This is a phenomenon that happens in Margaret River at least twice a year. The locals not smitten by waves batten down the hatches and stock up on bread and milk the Thursday before while businesses keep extra staff on call.
I used to resent the intrusion to 'my town' and while the noise and rubbish do annoy me, I have come to appreciate these events that many of the local teenagers look forward to. Being three or more hours from the city, they don't often have the opportunity to party in large groups, meet new people, hear new bands and blow off steam. There is definitely an air of excitement all week - a buzz in the air from all the gorgeous young people having fun.
Today, the pace was slower. The sound disturbance from the concert had been negligible, the marquees on the point are being dismantled and the shire had extra people out on the litter run. The occupants of the last van in the car park had woken by the time we had finished our coffee and were enjoying their breakfast with the best view in the world. The one we are lucky enough to enjoy all year. We can go back to being a sleepy country town now, until Easter, any way!
Meanwhile, the garden and I are enjoying the rain,

Monday, March 15, 2010

Stop the press...twice!

Just a quick note to congratulate the Purchon clan and welcome two new babies. A girl and a boy were born safely this weekend within a day of each other. Well done everyone especially the two first time mums and the first time grandma.

Lots of love to all, nirala

Saturday, March 13, 2010

Licking fingers

The sweetcorn is almost the last man standing in the garden at the moment and for the first time in years we have a successful crop. The scorching Indian summer has seen almost every other vegetable bolt to seed, succumb to mildew or dry to a crispy brown. The farmers' Market today was a little quiet in the variety of vegetables but there was plenty of corn. I had been looking for inspiration for a barbeque and seeing the great green stacks reminded me of a recipe...

Smokey Corn Cobs

6 cobs of corn - must have the whole cob, preferably with a 'handle' for easy eating.

100gms salted butter, softened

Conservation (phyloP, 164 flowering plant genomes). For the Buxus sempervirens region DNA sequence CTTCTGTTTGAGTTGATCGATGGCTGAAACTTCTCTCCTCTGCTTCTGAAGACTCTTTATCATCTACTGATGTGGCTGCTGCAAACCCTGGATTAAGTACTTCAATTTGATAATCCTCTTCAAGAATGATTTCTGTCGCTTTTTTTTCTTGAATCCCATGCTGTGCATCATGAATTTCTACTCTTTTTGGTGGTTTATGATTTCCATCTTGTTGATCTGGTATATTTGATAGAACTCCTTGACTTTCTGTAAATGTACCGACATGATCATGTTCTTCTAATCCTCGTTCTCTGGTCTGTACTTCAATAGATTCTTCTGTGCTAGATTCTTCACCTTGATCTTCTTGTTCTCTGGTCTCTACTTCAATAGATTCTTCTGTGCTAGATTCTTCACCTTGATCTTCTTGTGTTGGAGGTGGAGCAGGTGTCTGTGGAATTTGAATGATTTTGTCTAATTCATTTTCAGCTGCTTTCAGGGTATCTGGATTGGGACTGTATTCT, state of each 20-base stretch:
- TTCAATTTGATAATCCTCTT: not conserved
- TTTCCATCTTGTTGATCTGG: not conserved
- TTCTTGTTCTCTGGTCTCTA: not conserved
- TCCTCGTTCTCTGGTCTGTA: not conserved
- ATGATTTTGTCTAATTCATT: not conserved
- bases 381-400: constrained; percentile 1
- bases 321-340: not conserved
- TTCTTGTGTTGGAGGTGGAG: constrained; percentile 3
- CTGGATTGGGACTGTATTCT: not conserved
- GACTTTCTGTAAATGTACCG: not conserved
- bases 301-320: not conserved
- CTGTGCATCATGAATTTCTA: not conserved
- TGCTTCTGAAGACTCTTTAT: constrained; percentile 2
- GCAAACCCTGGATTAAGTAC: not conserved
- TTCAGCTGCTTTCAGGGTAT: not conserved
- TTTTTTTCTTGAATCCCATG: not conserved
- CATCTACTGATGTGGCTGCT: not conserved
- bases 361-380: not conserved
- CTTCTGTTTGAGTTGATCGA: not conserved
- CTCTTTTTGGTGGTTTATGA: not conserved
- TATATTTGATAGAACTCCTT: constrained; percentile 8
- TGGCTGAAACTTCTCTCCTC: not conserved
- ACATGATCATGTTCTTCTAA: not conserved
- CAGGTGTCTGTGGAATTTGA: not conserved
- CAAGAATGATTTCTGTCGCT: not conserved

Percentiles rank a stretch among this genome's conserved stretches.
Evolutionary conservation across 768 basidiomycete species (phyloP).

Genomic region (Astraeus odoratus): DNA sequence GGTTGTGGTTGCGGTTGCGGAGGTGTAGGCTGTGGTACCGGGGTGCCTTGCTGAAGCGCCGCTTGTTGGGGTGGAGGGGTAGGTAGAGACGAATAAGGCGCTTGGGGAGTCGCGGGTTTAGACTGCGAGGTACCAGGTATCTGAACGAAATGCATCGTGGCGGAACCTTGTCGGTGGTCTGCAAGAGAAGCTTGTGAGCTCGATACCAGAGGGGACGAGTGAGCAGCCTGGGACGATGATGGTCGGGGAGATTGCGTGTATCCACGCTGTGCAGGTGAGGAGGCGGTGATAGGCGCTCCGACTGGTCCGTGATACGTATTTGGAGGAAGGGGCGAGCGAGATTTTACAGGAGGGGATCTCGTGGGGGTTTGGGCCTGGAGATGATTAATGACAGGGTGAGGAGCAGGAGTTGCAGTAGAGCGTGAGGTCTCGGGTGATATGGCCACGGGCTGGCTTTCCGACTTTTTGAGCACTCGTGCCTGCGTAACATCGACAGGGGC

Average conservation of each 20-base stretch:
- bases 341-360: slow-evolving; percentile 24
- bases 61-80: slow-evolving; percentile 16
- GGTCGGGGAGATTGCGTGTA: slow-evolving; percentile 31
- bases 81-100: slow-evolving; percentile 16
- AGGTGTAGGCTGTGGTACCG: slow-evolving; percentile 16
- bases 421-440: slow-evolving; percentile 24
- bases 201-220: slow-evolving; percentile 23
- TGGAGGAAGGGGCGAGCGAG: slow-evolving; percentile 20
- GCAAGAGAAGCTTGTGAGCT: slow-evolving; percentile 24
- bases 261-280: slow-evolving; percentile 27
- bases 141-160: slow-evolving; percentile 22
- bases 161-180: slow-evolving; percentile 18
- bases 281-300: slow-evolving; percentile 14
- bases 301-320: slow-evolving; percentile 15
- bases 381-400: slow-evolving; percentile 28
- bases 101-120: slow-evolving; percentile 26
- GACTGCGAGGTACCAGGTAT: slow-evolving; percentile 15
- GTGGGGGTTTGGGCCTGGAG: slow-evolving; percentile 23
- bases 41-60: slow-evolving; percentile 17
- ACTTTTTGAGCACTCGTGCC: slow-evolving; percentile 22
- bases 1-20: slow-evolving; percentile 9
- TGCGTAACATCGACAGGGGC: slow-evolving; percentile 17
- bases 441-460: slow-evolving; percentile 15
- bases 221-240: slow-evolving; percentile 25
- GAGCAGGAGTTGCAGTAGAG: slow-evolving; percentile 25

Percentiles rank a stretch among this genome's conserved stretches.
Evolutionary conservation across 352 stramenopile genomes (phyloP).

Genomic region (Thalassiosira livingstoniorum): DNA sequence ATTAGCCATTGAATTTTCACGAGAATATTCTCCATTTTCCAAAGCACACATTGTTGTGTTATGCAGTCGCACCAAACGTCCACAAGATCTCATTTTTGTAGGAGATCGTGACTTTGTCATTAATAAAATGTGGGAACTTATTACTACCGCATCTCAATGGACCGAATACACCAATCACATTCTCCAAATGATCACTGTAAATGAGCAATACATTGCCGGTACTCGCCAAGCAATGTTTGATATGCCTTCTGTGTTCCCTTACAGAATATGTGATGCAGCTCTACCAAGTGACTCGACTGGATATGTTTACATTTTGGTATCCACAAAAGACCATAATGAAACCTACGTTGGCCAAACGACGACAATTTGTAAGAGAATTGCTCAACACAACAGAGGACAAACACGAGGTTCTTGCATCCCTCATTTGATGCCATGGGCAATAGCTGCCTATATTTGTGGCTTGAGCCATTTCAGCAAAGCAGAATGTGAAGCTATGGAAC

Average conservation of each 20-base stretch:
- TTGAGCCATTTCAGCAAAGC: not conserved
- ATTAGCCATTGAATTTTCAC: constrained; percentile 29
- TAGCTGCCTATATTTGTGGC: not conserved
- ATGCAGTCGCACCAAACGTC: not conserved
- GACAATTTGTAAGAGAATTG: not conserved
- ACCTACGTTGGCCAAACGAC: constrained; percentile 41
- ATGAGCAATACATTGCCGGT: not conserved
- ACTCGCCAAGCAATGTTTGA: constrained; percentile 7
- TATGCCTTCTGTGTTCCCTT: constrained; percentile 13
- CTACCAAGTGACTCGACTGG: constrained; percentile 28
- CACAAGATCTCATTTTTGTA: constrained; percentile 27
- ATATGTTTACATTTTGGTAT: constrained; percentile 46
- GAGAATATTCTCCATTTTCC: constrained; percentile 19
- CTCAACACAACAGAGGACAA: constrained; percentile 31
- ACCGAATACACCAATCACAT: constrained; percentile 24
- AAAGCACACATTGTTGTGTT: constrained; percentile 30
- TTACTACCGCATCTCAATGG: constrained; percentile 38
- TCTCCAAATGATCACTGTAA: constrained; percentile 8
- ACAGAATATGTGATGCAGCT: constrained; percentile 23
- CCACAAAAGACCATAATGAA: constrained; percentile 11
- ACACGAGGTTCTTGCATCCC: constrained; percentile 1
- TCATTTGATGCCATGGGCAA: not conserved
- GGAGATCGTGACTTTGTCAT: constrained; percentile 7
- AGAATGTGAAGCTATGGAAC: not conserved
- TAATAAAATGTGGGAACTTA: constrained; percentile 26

4 tsp smoked paprika, Spanish if you can get it

4 drops of Tabasco

4 tsp light brown sugar

Blend the butter, paprika, Tabasco and sugar until you have a rich smooth orange spread.
Peel back the outer leaves of the corn, working around the corn until the cob is exposed and remove the corn silk.
Generously spread the cob with the butter mix. It should fall into the spaces between the individual corn seeds.
Begin to re wrap the corn in its husk, again working around the cob and smoothing over the butter.
Make sure that you have at least two layers covering the butter and then remove any green husks you didn't need.
Tear a strip from top to bottom from one of the discarded husks, about 2 cm wide and tie at the top of the cob. Trim the ends of the tie.
Continue with the rest of the corn.
Place the corn in the refrigerator until needed.

To cook, place on a hot barbeque grill, turning so it is evenly browned. You can also microwave the cobs but they tend to steam rather than roasting and you don't get the additional smoky flavour.

Let each person 'peel' their own cob to enjoy the caramelised spicy sugar and dripping melted butter.
Any extra butter can be served with the corn. Provide lots of serviettes, there will be plenty of sticky fingers!

Any extra corn husks can be dried and stored. Soak for an hour in warm water to revive and use them as a wrapper for tamales or any other steamed morsels.



Tuesday, March 2, 2010

Return of the hubble bubble

You may remember that a while ago I set up a little trial to see if I could brew a natural citrus enzyme cleaner. Its been three months and a couple of days through the hottest summer on record and I reckon if anything is going to be fermented, it would have done so by now. There have been no signs of anything happening in the jar for a while now so I suspect it has gobbled up all its sugar and settled down. Time to open it up... I put it into a muslin lined sieve over a bottle to strain. The lemon chunks turned to lovely slime when I poked them with my finger. After it sat in the sieve for a while, there was almost nothing left except every vinegar fly in town had come to see what was happening! The smell is pleasant, fresh, lemony, slightly alcoholic and slightly drying to your skin. It looked cloudy at first but settled to a lovely clear liquid.